Also, working on the routine exercises in a creative way is something that I always recommend. Learning the lessons, but then also creating your own variations, and using the backings to improvise your own stuff using the scales and concepts suggested is definitely the way to go.


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Aris
post Nov 17 2014, 03:30 PM
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Hi Gabriel,

It's been long enough since the last time I sent you samples of my routine practice on the rest of the stuff.

Here are my samples:

https://www.youtube.com/watch?v=BqDCgGj8Sks...eature=youtu.be
https://www.youtube.com/watch?v=CT2S7QnCsG4...eature=youtu.be
https://www.youtube.com/watch?v=UbNWX3wLplA...eature=youtu.be

(I 'll try to see if I can get rid of this awful background noise from future recordings since I only realized it was there after I did them.)

* Alternate picking - I recorded over backing track #02 of the lesson. I see that I still need to improve on my timing for the melody in part 7 and general accuracy. I have also tried to keep my fingers closer to the fretboard but I'm not sure if I have improved on this since the last video.
I will double check the lesson for adding the missing vibratos too.

* Warm up Arpeggios - This still sucks. Especially the 4th & 5th chords have a lot of accidental mutterings due to fingers not being able to reach. However, I feel much better since now I can almost stretch my fingers enough for these chords. So I am now thinking it will be possible with time whereas before I had very little faith tongue.gif
I played this over backing track #04 of the lesson.

* Rhythm (SD Style lesson) - I played all of the lesson except for the last part (I did not realize at that time it would be easy to try until I saw the tab the next day:o ).
Sorry about the tone. I completely forgot to check for similar settings. This was played over backing track #03 of the lesson

* I will have to redo the phrasing lesson. It is not as good as I thought it was.

BTW I liked Andy Timmons from the guitarists you proposed. At "Cry for you" the solo evolution seems so natural and goes over so many different moods. I hope this does not mean I 'm growing old seeking softer sounds tongue.gif It may be also that I was never too much into metal stuff except for some hardcore/punk.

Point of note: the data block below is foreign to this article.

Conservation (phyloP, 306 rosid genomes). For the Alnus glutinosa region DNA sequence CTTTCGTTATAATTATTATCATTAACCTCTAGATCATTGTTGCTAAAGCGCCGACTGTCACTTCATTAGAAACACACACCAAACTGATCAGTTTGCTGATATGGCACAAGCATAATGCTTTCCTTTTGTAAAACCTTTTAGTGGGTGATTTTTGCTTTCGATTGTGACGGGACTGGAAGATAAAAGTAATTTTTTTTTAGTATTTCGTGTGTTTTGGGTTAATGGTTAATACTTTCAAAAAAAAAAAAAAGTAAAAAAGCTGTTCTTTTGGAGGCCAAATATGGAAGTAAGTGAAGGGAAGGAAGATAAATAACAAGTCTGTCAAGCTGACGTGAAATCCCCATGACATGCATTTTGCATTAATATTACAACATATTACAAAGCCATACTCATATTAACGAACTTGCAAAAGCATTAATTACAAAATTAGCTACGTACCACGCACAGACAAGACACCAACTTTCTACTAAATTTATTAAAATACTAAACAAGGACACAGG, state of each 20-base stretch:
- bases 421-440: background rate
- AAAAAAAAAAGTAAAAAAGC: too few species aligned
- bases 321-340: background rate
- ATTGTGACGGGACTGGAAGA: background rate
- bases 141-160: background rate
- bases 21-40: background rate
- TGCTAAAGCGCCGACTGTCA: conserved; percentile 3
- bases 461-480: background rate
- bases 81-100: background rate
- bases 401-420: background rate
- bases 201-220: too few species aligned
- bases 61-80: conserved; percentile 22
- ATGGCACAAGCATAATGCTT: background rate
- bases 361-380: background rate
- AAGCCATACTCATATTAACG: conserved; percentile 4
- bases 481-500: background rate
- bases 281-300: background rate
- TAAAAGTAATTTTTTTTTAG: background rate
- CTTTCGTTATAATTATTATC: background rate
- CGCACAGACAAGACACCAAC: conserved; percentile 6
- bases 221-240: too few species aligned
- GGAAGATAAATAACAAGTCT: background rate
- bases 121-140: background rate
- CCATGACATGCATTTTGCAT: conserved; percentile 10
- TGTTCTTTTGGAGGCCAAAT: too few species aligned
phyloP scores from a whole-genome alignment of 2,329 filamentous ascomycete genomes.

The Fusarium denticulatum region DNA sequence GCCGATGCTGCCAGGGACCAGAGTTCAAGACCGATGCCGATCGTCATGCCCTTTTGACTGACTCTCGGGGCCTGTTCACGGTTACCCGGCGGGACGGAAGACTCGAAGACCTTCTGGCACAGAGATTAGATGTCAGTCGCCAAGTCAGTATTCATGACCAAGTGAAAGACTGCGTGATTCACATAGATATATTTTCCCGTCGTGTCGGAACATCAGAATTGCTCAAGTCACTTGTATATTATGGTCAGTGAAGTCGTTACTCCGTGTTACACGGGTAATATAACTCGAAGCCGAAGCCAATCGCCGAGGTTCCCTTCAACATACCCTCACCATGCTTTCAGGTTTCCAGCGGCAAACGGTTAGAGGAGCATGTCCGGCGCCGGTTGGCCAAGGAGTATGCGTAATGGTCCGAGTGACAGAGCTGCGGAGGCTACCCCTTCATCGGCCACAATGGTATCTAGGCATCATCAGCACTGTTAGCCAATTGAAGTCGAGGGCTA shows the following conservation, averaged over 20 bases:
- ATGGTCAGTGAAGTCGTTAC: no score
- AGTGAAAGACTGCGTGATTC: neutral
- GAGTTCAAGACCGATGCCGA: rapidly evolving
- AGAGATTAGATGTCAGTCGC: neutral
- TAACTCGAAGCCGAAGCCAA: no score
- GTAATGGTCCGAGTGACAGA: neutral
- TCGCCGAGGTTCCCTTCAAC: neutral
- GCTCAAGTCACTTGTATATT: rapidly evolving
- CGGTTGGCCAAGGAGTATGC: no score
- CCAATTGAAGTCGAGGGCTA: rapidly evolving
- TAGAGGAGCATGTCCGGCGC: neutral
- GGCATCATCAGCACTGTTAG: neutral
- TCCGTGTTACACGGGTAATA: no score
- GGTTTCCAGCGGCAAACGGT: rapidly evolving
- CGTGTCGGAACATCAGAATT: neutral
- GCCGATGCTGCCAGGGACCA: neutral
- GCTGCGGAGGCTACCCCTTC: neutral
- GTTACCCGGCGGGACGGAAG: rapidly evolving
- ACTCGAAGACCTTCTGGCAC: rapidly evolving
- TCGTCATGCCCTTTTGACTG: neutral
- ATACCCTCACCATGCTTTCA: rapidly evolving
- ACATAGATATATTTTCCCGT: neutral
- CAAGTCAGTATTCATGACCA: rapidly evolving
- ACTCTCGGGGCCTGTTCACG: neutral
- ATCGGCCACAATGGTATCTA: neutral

Please let me know on your comments.
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Gabriel Leopardi
post Nov 18 2014, 03:53 PM
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Hi Aris!! Great stuff here!!

I could notice that the thread about phrasing has been evolving and growing a lot and that's thanks to your great first analysis. Congratulations!! I think that Andy Timmons is a great one to continue with this analysis. He is very melodic and tasy, his tone is majestic as well as his feeling and vibrato but he can also shred that guitar when he want. A real master. Let's go for him!

About your takes, I can see that your playing is evolving, not very fast but it's going forward and that's the most important thing. The alternate picking lesson is the best one of the three. You can play most of the lesson with a good tempo and I think that one of the things to have in mind is the your muting technique to be sure that there are not unwanted noises while you play the different parts. Remember that when you are playing a lick, the notes that need to sound are as important as the ones that don't have to sound. This balance must be perfect. This is applicable to muting and also to silences when you are phrasing.

The picking arpeggios lesson is the one that evolved most, it's true that it's not tight, it has important timing issues in the second half but I can see that your fingers are getting used to those shapes and that your alternate picking is ok for this lesson. Remember to put your thumb (from your left hand) more in the middle of the other four fingers to make the stretches easier.

Finally the rhythm lesson is evolving well. The first rhythm section is ok, but you should liberated a bit more your right hand, relax it and let it move freely with the groove. The melody for the second part has important timing issues so please re-check the rhythm and practice it over the original lesson.


Ok mate, it's really cool to see you working hard and covering different aspects of your playing and musicality, just keep on the great job!


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Aris
post Nov 19 2014, 10:31 AM
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Hi Gabriel,

Thanks to your recommendation I think also that the thread is becoming very exciting. It is really inspiring to read/listen to a lot of ideas coming from many different guitarists about their own approaches.

It is also very encouraging to hear that you can see my playing has evolved even a tiny bit.
I also understand your point on the recommended corrections and I 'm on it!

I 'm also practicing the phrases I have combined so that I will be able to send a decent recording at the improvisation thread.
I have used some "pen & paper" using guitar pro to copy and transpose the phrases I like from "SD style lesson", "tasty etude" and "guitar loves piano" but I still need some getting used to it before I record it.

Would you like to see the tab I made or it will be a spoiler of the real thing? I should be able to send the recording tomorrow morning in the improvisation thread.

I won't forget to be at the VChat this time smile.gif